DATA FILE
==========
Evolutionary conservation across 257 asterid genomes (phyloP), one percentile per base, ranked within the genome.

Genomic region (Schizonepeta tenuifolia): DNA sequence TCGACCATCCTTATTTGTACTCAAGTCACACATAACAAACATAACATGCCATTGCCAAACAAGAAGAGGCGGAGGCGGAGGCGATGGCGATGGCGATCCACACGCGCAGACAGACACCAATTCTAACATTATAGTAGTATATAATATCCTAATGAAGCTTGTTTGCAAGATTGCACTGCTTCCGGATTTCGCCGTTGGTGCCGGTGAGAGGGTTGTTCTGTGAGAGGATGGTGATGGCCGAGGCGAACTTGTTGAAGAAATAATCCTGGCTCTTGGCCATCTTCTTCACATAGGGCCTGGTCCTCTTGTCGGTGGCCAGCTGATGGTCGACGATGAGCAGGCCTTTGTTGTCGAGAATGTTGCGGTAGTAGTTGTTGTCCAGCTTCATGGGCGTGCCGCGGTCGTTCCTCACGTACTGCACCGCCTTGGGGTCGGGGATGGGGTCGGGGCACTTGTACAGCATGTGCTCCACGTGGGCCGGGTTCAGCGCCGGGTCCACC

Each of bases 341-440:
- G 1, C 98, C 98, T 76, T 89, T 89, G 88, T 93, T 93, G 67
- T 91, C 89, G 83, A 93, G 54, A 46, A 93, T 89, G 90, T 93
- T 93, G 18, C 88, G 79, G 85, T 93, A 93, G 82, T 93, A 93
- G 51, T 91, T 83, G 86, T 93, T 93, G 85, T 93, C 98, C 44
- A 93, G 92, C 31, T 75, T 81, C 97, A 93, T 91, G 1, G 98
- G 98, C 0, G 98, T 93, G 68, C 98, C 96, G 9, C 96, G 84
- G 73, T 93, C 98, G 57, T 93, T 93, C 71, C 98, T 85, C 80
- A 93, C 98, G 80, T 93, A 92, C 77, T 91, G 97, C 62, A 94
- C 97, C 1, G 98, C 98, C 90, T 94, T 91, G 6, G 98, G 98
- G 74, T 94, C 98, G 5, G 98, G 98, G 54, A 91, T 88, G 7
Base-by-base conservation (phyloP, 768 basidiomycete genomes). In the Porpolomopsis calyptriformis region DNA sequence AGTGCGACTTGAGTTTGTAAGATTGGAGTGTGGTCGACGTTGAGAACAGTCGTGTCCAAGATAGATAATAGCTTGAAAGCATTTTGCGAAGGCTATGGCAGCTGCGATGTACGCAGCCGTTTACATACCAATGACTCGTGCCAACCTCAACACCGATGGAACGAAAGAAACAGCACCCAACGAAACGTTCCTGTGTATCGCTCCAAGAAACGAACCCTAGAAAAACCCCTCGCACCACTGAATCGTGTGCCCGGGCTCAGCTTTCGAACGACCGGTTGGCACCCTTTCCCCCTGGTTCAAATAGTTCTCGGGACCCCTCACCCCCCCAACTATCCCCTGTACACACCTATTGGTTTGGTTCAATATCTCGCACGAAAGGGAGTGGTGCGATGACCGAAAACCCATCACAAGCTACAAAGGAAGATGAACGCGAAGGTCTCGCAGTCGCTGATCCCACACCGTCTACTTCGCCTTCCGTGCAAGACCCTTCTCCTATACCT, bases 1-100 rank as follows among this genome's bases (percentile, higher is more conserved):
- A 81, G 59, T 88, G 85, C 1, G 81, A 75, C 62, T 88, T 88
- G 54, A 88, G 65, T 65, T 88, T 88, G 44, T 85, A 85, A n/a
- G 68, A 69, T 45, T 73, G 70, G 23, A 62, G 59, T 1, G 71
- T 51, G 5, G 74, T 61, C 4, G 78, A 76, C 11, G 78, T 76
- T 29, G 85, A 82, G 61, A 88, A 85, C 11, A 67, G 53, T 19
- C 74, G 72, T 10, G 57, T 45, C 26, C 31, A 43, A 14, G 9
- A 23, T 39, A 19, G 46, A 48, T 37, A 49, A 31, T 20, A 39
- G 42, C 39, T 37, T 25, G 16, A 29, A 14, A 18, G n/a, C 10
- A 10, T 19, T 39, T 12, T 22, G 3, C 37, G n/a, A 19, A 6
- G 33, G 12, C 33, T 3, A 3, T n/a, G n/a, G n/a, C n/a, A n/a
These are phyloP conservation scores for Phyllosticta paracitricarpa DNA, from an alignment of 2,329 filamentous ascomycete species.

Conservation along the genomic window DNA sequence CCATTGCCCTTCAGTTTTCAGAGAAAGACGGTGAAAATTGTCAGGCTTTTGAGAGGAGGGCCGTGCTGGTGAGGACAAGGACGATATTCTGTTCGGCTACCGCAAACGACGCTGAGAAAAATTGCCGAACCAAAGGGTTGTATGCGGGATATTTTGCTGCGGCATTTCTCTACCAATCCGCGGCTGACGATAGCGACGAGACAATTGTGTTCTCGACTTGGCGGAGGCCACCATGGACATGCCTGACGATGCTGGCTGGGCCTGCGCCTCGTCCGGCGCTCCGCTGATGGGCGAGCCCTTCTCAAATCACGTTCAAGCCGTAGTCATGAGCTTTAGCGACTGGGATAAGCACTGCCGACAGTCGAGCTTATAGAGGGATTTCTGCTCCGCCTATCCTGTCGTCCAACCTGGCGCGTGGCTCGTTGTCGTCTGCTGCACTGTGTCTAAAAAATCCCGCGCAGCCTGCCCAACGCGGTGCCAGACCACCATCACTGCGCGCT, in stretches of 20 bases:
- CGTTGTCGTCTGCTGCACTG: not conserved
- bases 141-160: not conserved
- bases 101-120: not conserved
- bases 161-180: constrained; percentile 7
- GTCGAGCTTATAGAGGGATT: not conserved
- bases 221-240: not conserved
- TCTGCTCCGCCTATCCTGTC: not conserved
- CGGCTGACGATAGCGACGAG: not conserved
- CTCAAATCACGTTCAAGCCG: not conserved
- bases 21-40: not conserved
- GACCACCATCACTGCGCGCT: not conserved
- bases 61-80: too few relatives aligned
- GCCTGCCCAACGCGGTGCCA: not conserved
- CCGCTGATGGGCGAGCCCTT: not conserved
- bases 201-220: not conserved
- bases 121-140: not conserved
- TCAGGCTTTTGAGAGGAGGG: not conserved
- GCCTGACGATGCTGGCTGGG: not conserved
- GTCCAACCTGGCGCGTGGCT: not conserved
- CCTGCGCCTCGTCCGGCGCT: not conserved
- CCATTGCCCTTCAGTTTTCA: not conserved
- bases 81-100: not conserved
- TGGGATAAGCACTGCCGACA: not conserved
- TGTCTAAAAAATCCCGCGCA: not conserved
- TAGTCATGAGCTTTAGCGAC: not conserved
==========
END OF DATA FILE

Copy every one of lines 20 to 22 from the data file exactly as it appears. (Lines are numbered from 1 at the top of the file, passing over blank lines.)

- C 74, G 72, T 10, G 57, T 45, C 26, C 31, A 43, A 14, G 9
- A 23, T 39, A 19, G 46, A 48, T 37, A 49, A 31, T 20, A 39
- G 42, C 39, T 37, T 25, G 16, A 29, A 14, A 18, G n/a, C 10